Drill: Passing Triplets

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Synopsis: This is a good drill to work on passing (and potentially serving) in a way with maximizes reps while having a game-like featuring in the ball coming over the net. It is also a good warm-up drill on multiple levels.

Age/Skill Level: This is a drill for all levels.

Requirements: Three players, two balls, a net.

Execution: Begin with a passer and target on one side of the net and a ball initiator on the other side. The initiator and the target each start off with a ball. The initiator sends the ball over to the passer, who passes to target. As soon as the first ball comes over the target tosses their ball to the initiator so they are ready to do the next repetition quickly. Continue until the passer reaches some defined number of good passes.

Variations:

  • The initiator can send the ball to the passer either by tossing or by serving.
  • In order to work different angles, the drill can be run on a diagonal rather than in a linear fashion. For example, instead of the initiator being in zone 1 and the passer in zone 5, the passer could be in zone 1.
  • If you have to use 4 players because of numbers you can add a player at the net as a second target with a ball. This could be quite useful for lower level players where there are more shanked passes, as it would allow the reps to continue while one of the targets chases down an errant ball.

Additional Comments:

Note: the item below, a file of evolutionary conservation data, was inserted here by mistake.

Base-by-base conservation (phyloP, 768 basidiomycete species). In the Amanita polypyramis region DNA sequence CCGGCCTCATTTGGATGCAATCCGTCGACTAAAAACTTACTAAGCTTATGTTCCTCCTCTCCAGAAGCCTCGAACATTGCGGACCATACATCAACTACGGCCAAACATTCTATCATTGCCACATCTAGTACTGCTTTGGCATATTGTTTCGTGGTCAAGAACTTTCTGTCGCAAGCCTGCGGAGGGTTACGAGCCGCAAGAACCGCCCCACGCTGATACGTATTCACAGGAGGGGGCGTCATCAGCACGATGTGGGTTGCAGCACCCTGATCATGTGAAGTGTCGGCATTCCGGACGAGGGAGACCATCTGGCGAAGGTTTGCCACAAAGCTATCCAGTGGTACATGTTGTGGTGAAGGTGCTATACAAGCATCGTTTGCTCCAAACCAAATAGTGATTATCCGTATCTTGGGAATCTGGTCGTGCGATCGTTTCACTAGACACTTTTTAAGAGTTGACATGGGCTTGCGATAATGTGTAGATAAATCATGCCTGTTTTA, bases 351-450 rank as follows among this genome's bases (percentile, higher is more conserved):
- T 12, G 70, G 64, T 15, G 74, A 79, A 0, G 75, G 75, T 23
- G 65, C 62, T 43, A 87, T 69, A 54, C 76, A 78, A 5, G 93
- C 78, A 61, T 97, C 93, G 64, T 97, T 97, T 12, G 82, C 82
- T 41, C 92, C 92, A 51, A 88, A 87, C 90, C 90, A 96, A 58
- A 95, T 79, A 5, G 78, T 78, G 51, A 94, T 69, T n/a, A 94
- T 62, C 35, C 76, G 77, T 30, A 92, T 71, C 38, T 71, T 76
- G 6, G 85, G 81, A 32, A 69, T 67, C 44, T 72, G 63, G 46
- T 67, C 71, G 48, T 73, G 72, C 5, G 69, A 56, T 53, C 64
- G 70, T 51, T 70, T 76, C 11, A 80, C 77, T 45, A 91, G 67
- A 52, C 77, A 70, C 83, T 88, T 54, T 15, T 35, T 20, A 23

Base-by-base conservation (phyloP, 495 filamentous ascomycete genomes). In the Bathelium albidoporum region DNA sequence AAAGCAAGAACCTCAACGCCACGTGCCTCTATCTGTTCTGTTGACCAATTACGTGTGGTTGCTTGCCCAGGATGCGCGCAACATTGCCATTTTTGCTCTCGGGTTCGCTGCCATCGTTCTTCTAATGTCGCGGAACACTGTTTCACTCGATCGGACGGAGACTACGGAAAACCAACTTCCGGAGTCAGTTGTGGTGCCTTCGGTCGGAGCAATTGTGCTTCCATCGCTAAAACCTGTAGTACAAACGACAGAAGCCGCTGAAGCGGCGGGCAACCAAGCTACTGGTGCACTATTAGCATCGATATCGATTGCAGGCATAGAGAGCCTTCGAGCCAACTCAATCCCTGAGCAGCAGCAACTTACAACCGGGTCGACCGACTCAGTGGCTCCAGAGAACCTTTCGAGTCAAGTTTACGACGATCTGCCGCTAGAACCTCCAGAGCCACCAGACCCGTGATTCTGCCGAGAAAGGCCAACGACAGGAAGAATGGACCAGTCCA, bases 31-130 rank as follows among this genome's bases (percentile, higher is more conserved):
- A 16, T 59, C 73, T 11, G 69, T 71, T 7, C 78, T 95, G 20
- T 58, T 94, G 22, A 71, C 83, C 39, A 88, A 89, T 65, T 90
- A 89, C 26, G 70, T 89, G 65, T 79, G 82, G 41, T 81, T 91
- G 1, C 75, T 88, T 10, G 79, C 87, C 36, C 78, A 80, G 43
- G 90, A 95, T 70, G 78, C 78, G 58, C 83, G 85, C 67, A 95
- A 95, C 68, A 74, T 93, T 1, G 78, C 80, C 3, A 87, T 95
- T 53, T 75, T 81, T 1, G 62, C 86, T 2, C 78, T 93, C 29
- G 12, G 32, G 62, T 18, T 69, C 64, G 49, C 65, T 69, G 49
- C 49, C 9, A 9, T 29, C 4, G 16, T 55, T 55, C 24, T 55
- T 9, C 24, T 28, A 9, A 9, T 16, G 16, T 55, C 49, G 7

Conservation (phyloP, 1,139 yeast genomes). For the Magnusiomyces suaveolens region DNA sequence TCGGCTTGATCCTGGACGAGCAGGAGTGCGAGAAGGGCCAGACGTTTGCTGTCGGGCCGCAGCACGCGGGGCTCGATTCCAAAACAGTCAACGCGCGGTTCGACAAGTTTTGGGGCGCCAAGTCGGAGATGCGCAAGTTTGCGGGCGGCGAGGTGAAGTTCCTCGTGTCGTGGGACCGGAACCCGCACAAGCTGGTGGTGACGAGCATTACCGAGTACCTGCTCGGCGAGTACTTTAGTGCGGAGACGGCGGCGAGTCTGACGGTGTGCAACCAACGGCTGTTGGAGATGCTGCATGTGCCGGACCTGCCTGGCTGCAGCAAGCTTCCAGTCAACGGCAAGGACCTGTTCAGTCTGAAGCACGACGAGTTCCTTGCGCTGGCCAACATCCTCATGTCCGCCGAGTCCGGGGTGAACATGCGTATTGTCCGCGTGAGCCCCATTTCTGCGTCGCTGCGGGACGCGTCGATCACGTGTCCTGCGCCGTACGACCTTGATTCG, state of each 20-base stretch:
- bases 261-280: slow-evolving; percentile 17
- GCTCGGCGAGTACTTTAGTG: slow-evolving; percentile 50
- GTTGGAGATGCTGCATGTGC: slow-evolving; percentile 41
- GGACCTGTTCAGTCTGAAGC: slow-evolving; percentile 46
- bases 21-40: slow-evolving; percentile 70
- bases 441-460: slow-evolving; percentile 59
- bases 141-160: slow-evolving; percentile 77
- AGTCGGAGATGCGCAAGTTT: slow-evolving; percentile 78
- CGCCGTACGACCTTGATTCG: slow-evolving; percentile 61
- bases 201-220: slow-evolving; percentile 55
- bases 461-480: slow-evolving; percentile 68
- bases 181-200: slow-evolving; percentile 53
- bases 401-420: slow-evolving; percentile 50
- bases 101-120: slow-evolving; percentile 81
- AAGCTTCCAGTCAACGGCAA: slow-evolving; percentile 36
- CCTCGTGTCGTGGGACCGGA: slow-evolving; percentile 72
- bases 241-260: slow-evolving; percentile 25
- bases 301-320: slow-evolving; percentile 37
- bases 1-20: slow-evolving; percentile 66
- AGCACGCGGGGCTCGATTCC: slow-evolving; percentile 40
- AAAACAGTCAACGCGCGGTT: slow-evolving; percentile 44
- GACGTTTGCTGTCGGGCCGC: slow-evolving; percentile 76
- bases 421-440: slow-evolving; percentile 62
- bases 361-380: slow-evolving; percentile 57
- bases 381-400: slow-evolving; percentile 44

• If the initiation is done by an underhand toss with the ball allowed to roll off the fingers (USC called this bowling) it will imitate a topspin ball. If it comes from a 2-hand overhead toss it can be made to be like a hard, flat float serve. A simple underhand toss or underhand serve could imitate a freeball.
  • If the initiator serves from mid-court it can be a good way to warm up the shoulder while working on mechanics without having to also worry about power.
  • Having the two balls going is meant to keep the drill moving quickly as the idea is to maximize reps in minimal time, so make sure the players keep the tempo high.
  • Having the ball come over the net in a variety of ways (you could have the players go through several rotations varying up the initiation) helps the players learn to recognize and adapt to different types of balls, especially with the ball coming from over the net.
John Forman
About the Author: John Forman
John is currently the head coach for the University of Exeter Volleyball Club BUCS teams, having also coached the Devon Ladies through the second half of the 2012-13 NVL1 season and to the South West Championship. He previously coached in Division I of NCAA Women's Volleyball in the US, with additional experience at the Juniors club level. He founded and ran what is now one of the biggest clubs in New England. John worked with a fellow coach to create and publish the book Inside College Volleyball, and patented the Precision Passer volleyball training aide. (bio page)

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